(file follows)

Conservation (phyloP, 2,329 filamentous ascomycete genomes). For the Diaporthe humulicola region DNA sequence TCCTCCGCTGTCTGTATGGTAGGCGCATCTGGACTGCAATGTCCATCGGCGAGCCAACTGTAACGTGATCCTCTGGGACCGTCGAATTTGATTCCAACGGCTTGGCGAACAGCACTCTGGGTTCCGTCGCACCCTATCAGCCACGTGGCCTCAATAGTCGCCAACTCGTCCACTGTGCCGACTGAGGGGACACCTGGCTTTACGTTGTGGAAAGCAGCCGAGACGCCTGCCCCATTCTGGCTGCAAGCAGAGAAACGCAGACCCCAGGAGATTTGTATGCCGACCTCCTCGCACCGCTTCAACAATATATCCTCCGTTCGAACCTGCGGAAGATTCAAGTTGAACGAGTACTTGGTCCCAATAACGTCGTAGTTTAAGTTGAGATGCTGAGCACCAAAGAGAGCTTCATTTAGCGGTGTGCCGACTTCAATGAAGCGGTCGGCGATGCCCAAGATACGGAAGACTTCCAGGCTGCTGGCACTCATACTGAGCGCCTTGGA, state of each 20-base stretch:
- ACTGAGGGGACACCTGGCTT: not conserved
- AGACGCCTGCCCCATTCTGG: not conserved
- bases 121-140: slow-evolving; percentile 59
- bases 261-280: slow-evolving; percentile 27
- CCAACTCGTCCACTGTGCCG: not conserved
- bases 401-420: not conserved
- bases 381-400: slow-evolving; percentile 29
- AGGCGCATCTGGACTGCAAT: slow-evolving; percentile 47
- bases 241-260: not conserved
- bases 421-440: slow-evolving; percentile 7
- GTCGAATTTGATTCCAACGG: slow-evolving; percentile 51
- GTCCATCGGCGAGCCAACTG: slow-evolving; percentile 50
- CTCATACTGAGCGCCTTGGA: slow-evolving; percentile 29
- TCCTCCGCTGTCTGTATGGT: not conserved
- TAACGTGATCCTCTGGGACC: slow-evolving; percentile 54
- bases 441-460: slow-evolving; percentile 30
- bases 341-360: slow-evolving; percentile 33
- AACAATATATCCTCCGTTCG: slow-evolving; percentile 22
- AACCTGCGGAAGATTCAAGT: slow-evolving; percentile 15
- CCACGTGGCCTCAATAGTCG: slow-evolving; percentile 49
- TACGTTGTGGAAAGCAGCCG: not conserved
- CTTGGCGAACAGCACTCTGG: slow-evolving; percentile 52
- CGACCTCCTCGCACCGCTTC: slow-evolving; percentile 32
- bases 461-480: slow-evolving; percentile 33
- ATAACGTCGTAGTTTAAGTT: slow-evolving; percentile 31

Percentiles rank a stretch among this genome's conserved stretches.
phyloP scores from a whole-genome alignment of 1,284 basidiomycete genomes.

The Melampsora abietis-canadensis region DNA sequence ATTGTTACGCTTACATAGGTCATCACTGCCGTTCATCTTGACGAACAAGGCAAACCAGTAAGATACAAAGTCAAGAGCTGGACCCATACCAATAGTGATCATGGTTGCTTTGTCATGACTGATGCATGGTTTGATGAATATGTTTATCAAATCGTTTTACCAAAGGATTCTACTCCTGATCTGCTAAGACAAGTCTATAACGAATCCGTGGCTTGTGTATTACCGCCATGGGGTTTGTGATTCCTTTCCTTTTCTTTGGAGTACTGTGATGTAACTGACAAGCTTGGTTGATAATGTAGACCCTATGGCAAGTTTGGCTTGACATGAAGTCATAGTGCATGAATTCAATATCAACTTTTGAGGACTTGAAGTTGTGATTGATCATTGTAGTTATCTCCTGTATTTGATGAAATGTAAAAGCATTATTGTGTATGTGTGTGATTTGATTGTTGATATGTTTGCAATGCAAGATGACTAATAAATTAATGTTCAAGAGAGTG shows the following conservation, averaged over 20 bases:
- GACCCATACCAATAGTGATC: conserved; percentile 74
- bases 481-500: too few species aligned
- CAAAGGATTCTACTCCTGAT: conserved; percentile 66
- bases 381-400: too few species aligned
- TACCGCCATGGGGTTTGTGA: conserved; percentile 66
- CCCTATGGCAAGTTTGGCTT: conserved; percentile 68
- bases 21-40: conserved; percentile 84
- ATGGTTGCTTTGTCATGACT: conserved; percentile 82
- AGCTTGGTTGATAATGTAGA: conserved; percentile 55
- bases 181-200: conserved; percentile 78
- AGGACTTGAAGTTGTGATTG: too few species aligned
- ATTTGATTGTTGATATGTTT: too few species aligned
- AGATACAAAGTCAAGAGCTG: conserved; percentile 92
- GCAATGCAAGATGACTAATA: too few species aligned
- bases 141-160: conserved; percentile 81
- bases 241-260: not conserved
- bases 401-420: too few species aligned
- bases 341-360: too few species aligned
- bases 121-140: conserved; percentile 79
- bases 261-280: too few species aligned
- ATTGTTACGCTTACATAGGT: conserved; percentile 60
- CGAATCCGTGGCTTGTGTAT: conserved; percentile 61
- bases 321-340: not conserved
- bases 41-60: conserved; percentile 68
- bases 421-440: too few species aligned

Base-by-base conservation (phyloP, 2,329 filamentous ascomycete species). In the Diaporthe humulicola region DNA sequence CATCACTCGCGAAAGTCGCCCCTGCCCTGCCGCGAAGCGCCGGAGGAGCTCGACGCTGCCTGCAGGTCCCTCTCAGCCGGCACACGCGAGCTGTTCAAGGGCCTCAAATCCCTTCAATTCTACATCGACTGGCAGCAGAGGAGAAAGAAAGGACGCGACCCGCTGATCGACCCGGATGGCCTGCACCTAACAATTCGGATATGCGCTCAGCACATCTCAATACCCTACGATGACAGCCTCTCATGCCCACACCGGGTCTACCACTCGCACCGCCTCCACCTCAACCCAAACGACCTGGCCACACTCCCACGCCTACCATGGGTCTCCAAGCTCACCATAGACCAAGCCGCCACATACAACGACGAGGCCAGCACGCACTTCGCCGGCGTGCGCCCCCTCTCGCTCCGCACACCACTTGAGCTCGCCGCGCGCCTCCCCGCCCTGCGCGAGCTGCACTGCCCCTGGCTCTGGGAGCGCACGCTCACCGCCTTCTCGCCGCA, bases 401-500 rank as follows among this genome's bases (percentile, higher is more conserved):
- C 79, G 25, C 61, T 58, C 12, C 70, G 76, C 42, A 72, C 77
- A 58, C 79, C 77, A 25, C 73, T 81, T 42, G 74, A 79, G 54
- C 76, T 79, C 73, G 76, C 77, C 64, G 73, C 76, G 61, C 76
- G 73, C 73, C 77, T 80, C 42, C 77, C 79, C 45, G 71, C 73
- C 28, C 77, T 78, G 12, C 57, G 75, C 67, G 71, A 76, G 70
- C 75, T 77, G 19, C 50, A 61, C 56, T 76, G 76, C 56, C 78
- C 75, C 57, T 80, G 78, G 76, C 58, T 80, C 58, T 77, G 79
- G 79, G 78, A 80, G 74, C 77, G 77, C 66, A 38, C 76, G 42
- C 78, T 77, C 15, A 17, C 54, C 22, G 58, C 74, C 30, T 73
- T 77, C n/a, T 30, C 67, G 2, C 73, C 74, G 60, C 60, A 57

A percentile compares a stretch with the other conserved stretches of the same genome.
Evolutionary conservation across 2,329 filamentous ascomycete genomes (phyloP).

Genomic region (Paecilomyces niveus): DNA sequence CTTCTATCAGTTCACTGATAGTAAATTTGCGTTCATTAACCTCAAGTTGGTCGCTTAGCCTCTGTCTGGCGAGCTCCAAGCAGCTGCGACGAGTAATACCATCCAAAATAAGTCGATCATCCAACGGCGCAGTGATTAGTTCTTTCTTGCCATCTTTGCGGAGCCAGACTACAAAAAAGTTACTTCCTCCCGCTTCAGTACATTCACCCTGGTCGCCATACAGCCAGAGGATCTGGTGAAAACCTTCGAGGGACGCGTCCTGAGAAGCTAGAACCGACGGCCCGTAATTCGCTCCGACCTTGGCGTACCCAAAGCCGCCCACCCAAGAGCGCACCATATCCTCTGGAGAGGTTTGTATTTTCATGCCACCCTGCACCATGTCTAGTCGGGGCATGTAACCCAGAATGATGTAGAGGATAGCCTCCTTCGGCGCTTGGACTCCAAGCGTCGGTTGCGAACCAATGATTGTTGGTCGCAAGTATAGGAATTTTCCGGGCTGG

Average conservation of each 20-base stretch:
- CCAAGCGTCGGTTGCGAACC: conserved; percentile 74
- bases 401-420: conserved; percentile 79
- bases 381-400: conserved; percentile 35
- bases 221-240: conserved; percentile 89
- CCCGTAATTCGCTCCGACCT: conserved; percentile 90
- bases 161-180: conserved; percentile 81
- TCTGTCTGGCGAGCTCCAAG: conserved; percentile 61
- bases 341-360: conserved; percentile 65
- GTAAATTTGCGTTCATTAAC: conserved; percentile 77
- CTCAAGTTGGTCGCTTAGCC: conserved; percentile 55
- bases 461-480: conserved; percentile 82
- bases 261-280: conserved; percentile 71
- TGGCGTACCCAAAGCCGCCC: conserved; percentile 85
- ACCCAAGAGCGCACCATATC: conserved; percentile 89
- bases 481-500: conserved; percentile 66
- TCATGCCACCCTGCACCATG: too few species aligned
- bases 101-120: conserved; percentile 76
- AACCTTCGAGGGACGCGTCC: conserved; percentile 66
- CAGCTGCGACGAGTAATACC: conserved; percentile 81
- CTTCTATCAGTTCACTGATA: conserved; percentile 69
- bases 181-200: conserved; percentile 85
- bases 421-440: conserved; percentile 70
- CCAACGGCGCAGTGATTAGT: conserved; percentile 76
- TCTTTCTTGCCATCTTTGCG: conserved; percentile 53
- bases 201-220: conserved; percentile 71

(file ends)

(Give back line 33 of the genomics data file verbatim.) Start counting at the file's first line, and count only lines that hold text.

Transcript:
- bases 381-400: too few species aligned